{Book Review} Catholicism by Fr. Robert Barron

I often joke I’m on the path to sainthood with all these kids getting me on my knees and such. Isn’t middle school purifying enough for any mother?! But, before we open the cause for canonization, let’s talk legit saints.

Catholicism, TR

If you’ve seen Fr. Robert Barron’s Catholicism series and loved it, then his book, of the same name, may be some great Lenten reading. Several bloggers are writing reviews, with each of us taking a single chapter. These people are really fabulous (slightly intimidating group, but awesome).

Schedule of Reviewers
Chapter 1: Stuart, Stuart’s Study
Chapter 2: Kathy Schiffer, Patheos (Seasons of Grace)
Chapter 3: Lisa Hendey, Patheos (A Good Measure) and CatholicMom.com Founder
Chapter 4: Sarah Reinhard, Snoring Scholar
Chapter 5: Pete Socks, Patheos (The Catholic Book Blogger)
Chapter 6: Trisha Potter, Prints of Grace
Chapter 7: Timothy, Catholic Bibles
Chapter 8: Kathryn Whitaker, Team Whitaker
Chapter 9: Molly, Single Catholic Girl
Chapter 10: Jeff Miller, The Curt Jester

The request to review a chapter in the book tied well with my Lenten promise to read more religious books. When I discovered there was a Saints chapter, I was all: Sign. Me. Up. In chapter eight of his book, Fr. Barron touches on the lives of four different saints: St. Katharine Drexel, St. Therese of Liseiux, Edith Stein and Bl. Mother Teresa. 
Important disclaimer here for those that read my blog who aren’t Catholic. I think the saints may just be one of the most misunderstood teachings of our church. I’ll freely admit that when I first converted I wasn’t too sure of what to think of the “cloud of witnesses.” Just who were these people and why did the church insist on their importance? Fr. Barron has this to say about them:
We need the saints in order to come to a richer understanding of God, for each saint in his or her particular manner reflects something of God’s perfection. We might think of God as an absolutely intense white light that, when refracted in creation, expresses itself in an infinite variety of colors. The saints reflect particular colors, and that is precisely why their variety is so important in the life of the church.
In other words, God wants us all to be saints. We can’t all be, or relate to, St. Francis of Assisi. But by being the very best version of ourselves, by diving into the deep end of spirituality and asking questions, wondering why and getting real with God, we deepen our relationship with him. And sometimes we’re canonized for it. I love the diversity of the saints and this chapter did not disappoint.Fr. Barron did a beautiful job of giving a brief overview of each of these ladies, sharing her story and reflecting on a few key moments. His reflection reminded me that it’s okay to question God like Mother Teresa, wonder if love could be found in the details like St. Therese, give selflessly of my greatest gifts like Edith Stein and to reach out to those in need and make a real difference like St. Katharine.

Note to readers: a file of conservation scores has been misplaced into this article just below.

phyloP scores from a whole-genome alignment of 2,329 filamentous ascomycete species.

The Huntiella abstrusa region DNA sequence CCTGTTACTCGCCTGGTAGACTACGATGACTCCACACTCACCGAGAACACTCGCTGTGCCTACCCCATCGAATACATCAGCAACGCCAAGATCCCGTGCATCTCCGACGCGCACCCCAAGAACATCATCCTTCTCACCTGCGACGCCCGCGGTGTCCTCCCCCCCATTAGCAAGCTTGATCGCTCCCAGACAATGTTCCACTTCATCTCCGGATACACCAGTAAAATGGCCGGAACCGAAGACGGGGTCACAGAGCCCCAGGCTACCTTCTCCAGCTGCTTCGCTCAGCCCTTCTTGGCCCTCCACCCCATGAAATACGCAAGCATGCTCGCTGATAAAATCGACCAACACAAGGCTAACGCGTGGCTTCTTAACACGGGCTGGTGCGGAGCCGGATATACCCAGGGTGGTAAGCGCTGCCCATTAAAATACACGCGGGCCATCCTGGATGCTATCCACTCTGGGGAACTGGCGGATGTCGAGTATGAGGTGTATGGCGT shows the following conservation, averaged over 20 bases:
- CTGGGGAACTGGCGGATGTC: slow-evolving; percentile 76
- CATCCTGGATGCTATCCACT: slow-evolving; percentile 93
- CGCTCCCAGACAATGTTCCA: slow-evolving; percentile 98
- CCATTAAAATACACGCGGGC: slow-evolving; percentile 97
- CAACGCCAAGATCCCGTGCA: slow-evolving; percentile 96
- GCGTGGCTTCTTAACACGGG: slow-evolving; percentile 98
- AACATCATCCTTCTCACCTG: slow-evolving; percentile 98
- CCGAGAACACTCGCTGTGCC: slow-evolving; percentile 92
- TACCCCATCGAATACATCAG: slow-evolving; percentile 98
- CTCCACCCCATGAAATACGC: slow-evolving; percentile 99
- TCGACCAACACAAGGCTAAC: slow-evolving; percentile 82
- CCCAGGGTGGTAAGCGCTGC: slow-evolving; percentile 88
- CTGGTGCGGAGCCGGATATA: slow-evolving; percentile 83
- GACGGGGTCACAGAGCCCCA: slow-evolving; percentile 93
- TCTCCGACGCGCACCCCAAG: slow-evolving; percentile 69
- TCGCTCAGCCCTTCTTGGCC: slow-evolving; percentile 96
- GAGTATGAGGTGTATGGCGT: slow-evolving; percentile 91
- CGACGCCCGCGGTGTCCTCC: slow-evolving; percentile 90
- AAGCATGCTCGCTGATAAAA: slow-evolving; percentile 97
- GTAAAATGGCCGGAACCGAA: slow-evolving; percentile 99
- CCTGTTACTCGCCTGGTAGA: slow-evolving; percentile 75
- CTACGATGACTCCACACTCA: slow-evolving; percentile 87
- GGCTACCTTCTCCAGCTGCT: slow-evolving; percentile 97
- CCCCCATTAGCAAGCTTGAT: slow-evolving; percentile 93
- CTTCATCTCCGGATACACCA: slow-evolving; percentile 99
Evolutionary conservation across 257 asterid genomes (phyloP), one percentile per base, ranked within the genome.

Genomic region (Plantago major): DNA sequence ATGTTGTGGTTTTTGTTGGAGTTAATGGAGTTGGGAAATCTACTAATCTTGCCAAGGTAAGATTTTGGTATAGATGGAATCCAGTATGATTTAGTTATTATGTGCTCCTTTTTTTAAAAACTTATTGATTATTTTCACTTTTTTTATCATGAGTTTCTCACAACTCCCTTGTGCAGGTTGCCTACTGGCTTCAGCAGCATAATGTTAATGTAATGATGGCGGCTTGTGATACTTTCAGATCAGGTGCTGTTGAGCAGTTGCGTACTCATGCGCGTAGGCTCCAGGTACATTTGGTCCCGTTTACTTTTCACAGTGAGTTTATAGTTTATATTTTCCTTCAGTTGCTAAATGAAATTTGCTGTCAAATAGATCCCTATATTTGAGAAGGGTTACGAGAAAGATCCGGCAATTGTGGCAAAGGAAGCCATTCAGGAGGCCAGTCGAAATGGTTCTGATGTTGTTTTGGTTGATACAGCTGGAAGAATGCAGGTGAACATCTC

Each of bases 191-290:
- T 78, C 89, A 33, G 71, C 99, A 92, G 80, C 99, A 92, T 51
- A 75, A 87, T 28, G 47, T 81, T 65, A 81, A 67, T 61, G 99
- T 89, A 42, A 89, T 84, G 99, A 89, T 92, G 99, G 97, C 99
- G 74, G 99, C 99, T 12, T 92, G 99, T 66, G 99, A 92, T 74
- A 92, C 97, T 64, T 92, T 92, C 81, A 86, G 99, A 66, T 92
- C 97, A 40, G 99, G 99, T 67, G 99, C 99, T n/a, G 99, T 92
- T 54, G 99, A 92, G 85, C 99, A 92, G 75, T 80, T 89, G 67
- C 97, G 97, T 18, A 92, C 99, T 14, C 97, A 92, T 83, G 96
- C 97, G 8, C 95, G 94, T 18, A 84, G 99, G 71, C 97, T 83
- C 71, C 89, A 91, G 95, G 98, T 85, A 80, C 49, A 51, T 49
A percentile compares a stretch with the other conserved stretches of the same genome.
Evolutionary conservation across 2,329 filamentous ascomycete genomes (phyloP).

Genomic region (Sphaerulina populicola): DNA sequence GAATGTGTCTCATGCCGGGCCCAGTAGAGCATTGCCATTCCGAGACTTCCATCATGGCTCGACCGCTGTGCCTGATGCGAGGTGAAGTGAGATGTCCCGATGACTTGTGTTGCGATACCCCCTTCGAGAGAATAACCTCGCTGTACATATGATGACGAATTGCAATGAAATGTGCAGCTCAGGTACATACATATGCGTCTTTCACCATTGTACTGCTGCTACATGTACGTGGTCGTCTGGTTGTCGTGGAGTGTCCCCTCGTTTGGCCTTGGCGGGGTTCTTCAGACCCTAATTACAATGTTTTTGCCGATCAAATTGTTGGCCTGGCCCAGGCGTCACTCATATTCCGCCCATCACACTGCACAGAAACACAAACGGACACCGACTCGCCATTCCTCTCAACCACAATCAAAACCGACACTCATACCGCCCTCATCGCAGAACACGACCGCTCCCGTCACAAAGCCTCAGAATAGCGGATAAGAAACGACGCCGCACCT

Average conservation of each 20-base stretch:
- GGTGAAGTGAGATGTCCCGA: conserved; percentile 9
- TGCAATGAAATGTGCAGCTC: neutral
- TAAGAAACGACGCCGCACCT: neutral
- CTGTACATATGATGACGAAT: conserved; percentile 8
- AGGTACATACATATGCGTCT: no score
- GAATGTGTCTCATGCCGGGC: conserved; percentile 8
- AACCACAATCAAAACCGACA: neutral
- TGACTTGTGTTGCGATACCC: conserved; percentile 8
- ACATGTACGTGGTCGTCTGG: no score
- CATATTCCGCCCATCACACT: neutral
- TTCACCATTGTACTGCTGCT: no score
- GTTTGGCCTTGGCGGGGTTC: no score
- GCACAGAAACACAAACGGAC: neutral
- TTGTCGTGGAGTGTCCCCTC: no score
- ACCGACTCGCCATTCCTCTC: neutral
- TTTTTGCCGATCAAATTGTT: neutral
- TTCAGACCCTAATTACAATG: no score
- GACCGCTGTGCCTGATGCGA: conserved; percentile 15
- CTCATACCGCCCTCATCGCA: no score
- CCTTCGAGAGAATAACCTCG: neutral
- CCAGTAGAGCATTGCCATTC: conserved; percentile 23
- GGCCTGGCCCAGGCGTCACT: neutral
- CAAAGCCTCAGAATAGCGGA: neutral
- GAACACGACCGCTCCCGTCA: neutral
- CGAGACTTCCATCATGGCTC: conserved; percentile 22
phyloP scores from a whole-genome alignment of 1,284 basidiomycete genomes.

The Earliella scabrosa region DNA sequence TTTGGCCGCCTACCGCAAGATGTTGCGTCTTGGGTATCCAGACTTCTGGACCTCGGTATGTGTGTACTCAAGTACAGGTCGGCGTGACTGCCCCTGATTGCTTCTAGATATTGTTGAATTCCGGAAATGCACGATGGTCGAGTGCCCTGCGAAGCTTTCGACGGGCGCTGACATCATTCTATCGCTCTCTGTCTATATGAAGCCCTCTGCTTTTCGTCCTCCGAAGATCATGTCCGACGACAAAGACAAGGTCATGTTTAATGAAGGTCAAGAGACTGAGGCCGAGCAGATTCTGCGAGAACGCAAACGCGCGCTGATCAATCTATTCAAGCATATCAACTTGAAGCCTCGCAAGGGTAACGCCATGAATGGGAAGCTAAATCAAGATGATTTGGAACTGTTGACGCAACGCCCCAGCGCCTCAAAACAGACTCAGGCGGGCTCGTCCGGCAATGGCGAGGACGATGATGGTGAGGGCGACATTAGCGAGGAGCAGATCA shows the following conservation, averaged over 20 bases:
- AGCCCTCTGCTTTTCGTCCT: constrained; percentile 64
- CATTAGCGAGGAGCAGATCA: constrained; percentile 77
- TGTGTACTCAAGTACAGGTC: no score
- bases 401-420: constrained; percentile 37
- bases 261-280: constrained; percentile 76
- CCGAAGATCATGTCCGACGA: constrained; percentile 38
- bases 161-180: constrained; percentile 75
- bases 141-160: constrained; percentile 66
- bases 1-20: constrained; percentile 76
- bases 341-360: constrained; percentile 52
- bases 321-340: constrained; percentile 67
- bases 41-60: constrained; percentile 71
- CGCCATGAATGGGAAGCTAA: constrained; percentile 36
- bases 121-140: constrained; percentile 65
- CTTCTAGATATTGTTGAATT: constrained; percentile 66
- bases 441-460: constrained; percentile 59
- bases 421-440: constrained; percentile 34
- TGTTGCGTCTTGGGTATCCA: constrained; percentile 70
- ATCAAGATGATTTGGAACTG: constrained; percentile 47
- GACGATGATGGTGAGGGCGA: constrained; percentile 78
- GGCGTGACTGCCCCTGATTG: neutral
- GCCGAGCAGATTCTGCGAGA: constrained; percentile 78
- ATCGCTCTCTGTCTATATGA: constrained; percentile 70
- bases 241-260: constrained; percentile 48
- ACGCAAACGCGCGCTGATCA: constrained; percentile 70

This book isn’t one that you can blaze through in one sitting. I’ve found that it’s best absorbed in bits and pieces at a time. For me, God led me to review the perfect chapter. I absolutely loved it! And selfishly, he had some awesome photos in there of some places we’ve been lucky enough to visit. I hope they inspire you as much as they did me.

Did you say you like to travel? Image is offering an amazing giveaway (y’all, I entered on the first day!) for a trip for two to visit Paris and Rome and visit some truly fantastic places. I’m already dreaming of eating gelato and croissants. I realize by telling you I’m seriously impeding my chances of winning. But, it’s Lent. So, yeah. Go enter!

Sweepstakes, Dual Logo 3
Note: I received a free copy of the book in exchange for my honest review, which y’all know I always give.
Kathryn

Comments

  1. Stuart says

    Good morning Kathryn,

    Stuart here (AKA Day 1). I’ve enjoyed following this tour, visiting blogs I might not otherwise have found, and hearing what others had to say on different parts of the book. You’re not alone in being a convert on this tour. I am and at least 2 or 3 others are. :) If you ever want some recommendations for religious books, stop by my blog or shoot me an email with a particular idea of what kind of religious book you’re looking for and I’ll give you some suggestions. It’s kinda what I do. :)

    • says

      Thanks for the link and help, Stuart. What books would you recommend for someone wanting to learn more about Catholicism? Some hard-core theology and some a bit easier to read?

      • Stuart says

        Gotta be a bit more specific than just Catholicism as there many facets of our faith…I’ll see what I can do though. :)

        Easy – Any of Fr. Lukefahr’s books are helpful. If you wanted to take them as “courses,” you can http://www.amm.org/chss/chss.asp sign up here. They ship you the book and and quiz booklet for free, but donations are always accepted.

        Cardinal Wuerl and Mike Aquilina are working on a series of books – #1 is “The Mass,” #2 is “The Church,” and #3 “The Feasts” is due out later this year.

        Bible and Catechism are always helpful, but I’d recommend “Walking with God” by Tim Gray and Jeff Cavins before trying to read Genesis through Revelation.

        Hardcore – Like I said, this really depends on what you want to study. If you’re looking for dogma, Dr. Ott’s “Fundamentals of Catholic Dogma” is nice and meaty.

        Ratzinger’s Introduction to Christianity, but anything by Pope Benedict XVI is awesome. I have an overflowing shelf of his books.

        • Karen says

          I’ve read only “Ratzinger” stuff, haven’t made it to his papal publications, but I am so amazed by how he manages to bring complex thought into manageable prose. It’s not light reading by any means, but it’s accessible.

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